WORDS FROM WW June 18, 2009
“Conveying Our Bad Side”
Las Vegas has a pretty effective, as well as sleazy, ad campaign that uses the catch phrase “What happens in Vegas, stays in Vegas.” The idea is that you can come to “Sin City,” get caught up in some activities that you wouldn’t dare be involved in back home, and word of those activities will never leak out or back . . . to your bosses, spouses, or kids. Vegas is promoted as being a place where you can allow your “bad side” to live freely before returning to the real world.
Conveying our bad side has never been so popular! Taking care of our cravings has climbed the list of what seems to be acceptable behavior. I realize that there are many as well who try to hide their addictions and obsessions, and therefore don’t live authentically. That’s another situation for another article. “Bad sides,” however, in many people’s eyes are in!
But there’s a catch! What seems cool for the moment is beginning to have repercussions a little later on. For instance, employers are starting to ask potential new employees whether or not there is anything on their social networking communications (MySpace, Facebook, etc.) that shows bad decisions or inappropriate conversations. I’ve been amazed at some of the communications and photos that people put on Facebook. In other words, are there evidences of our “bad side” that could cause embarrassment to the employer down the road? Even “sexting” decisions are coming back to haunt young adults.
A report that came out last week from the U.S. National Institute on Alcohol Abuse and Alcoholism said that binge drinking in on the rise amongst college students. Dr. Marc Galanter of the New York University School of Medicine says, “The heavy drinking during college not only results in severe consequences at that time, but it also primes college students for later alcohol addiction. Heavier drinking at this age is a predictor of later alcoholism and is likely a major causative factor.”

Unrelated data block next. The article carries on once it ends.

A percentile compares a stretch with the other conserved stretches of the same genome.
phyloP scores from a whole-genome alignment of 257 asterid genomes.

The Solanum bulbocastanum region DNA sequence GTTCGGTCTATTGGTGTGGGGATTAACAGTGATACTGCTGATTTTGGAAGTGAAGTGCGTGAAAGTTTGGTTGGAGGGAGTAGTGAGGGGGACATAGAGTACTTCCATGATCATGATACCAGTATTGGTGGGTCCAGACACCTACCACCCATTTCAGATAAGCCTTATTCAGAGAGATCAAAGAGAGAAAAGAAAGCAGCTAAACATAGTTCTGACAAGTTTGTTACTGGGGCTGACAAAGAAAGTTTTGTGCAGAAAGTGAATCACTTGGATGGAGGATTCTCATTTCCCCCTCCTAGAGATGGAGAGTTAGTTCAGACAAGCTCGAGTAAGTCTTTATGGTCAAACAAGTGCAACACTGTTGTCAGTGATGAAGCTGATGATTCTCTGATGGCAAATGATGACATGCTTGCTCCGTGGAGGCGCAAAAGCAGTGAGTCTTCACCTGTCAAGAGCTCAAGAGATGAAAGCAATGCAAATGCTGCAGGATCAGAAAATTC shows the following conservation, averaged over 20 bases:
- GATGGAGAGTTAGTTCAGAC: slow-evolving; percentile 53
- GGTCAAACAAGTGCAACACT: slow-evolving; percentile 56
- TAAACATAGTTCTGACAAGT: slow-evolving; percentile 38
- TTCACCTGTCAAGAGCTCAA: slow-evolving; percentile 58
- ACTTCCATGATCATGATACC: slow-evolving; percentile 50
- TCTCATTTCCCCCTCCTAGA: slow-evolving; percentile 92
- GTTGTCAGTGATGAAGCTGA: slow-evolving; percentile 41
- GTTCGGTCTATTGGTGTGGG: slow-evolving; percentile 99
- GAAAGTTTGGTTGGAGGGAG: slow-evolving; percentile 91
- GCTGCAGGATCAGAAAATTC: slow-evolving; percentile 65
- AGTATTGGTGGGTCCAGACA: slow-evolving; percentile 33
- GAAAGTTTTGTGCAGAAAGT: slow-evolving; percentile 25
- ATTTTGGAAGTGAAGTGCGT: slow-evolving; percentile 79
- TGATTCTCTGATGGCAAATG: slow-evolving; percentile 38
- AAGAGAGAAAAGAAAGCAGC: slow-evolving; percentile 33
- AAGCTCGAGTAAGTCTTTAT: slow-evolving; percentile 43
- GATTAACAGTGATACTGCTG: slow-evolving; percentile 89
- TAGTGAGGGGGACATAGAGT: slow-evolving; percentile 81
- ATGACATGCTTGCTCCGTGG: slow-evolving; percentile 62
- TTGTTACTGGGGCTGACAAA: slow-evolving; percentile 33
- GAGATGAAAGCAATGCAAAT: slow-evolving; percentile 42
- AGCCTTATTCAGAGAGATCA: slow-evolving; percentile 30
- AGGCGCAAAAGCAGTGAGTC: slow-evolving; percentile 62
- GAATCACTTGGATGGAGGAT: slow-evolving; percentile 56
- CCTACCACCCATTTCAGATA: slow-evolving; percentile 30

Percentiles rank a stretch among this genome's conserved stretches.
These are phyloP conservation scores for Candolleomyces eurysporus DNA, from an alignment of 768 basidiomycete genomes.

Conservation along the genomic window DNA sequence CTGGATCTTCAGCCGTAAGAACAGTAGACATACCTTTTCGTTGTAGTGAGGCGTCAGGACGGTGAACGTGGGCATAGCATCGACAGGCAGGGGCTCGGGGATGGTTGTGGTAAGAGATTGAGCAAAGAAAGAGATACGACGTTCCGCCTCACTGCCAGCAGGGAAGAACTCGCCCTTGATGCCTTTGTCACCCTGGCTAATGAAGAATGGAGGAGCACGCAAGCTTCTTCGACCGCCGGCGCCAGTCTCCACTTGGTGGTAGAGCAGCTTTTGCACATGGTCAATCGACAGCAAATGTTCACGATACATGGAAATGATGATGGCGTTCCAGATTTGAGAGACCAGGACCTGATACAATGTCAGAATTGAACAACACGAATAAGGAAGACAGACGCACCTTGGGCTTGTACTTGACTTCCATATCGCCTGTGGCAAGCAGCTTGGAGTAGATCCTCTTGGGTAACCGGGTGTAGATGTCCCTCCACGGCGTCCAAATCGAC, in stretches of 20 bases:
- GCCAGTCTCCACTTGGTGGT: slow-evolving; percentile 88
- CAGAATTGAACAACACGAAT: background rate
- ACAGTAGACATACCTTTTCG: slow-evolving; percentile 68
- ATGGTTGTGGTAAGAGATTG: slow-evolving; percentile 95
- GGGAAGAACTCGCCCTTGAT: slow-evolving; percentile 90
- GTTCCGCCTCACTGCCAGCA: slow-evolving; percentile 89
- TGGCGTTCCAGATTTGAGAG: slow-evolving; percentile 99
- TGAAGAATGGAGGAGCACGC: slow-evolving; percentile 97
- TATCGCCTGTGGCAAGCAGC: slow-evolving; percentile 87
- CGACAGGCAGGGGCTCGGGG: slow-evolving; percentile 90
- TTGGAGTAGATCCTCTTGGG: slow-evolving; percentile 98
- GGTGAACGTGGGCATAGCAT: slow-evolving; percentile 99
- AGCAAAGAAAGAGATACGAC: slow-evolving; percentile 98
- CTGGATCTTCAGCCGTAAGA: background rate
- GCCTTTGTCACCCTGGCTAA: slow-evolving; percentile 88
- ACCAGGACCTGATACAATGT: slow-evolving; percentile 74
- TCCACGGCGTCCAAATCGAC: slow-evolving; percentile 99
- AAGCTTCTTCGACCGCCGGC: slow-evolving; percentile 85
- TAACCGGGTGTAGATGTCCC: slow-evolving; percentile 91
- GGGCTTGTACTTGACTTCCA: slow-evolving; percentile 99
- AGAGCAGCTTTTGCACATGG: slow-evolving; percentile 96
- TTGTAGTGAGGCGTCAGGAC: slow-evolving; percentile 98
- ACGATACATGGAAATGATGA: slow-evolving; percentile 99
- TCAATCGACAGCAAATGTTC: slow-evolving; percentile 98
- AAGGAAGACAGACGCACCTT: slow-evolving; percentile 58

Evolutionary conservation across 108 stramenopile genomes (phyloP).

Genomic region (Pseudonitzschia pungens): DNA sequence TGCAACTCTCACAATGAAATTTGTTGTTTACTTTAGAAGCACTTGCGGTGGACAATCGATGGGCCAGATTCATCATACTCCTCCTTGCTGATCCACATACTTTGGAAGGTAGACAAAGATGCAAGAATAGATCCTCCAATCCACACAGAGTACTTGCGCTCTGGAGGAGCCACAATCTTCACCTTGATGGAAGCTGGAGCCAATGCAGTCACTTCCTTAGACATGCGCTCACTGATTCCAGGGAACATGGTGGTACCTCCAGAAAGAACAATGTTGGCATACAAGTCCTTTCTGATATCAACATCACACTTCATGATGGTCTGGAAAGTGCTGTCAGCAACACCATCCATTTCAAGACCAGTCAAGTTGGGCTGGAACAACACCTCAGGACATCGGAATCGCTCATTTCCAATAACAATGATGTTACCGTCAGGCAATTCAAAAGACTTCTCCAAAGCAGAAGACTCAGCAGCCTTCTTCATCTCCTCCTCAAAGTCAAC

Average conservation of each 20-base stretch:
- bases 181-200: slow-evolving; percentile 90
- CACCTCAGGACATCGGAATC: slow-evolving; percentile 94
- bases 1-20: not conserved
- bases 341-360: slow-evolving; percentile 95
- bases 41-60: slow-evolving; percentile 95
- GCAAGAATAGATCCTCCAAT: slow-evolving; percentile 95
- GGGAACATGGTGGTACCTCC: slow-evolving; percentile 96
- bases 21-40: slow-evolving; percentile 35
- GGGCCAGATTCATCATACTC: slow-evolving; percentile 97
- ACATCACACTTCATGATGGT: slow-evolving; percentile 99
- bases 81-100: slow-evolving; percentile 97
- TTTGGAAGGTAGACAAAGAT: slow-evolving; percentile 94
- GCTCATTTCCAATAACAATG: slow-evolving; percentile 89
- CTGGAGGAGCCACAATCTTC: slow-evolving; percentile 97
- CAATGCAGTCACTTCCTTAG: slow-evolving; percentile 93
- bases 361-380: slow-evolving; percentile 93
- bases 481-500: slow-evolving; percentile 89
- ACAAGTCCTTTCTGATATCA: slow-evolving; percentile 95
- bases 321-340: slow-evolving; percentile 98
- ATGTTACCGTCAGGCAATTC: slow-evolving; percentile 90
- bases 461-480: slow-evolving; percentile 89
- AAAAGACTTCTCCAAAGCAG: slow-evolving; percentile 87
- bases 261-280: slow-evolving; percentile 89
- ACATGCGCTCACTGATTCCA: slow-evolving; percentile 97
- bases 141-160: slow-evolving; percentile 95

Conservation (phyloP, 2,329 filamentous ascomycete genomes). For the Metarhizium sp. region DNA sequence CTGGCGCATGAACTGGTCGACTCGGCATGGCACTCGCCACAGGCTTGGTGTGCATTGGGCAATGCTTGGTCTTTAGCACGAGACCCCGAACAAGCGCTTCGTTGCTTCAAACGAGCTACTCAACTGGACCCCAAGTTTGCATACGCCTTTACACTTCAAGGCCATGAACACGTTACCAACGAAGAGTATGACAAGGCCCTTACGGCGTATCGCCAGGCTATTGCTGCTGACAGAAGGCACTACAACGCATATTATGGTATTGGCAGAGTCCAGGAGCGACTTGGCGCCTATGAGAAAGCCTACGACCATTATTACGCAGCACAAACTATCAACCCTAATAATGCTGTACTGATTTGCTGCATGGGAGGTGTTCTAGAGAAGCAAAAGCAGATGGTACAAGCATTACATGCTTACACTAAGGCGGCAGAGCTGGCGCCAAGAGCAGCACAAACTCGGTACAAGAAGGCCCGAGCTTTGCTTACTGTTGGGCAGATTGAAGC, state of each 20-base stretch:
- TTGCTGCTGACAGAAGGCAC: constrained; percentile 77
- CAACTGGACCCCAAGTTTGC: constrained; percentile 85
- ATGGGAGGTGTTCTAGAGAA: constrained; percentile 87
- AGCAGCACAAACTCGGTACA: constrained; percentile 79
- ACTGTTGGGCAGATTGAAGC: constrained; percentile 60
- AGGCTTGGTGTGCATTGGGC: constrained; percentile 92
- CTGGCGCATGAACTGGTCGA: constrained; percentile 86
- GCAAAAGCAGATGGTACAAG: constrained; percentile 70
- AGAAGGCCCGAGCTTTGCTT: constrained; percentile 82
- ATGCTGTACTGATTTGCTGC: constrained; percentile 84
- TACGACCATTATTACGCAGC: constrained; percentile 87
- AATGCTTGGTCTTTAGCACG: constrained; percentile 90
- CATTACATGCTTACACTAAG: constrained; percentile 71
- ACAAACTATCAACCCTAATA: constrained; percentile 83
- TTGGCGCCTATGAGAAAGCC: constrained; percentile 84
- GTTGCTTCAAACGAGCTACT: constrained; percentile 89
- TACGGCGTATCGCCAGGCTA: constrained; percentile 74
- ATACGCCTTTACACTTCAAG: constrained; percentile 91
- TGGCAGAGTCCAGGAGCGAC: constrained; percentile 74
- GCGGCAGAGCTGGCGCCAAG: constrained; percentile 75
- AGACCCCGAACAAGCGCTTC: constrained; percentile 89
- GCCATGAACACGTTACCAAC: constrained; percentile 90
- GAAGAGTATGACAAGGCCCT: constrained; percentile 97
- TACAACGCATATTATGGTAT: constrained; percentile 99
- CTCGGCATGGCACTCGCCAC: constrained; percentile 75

During the college years, however, throwing down a few beers is conveyed as being the natural thing to do.
I think we’ve come to that point in our “freed” civilization where exhibiting a bad side is applauded and high-fived. It’s affirmed in the immediate without regard to the future.
Which brings me to another disturbing question! Is it becoming more acceptable, or should I say more encouraged, to promote one’s bad side than it is to be a person of high values and morals? Don’t misunderstand my question here. None of us are without fault. We all have checkered pasts and errors in judgment in the present, but are our errors being lifted up just short of exalted? I’m as “bad” as anyone else, but I guess I don’t trumpet it as a sign that I’ve arrived. Is “being a person of faith” something that now comes toward the bottom of a resume in small font? I fear that it is. The Bible talks a lot about persistence and perseverance. These days perseverance gets applauded in the Olympics and also the two-minute human interest stories at the end of the nightly news. It rarely makes the cut in the daily tough decisions of a person’s life.
We’re edging closer and closer to being a society that thinks it’s cool to live on the edge.
Speaking of edges and ledges and mountain tops, I think I’d like to write a book on how Jesus’ Sermon on the Mount might relate on a culture focused on our “bad side.” The problem is that it might show up at Barnes and Noble in the “humor” section . . . even if it wouldn’t be intended for that!
Pastor Bill
Highland Park Baptist Church

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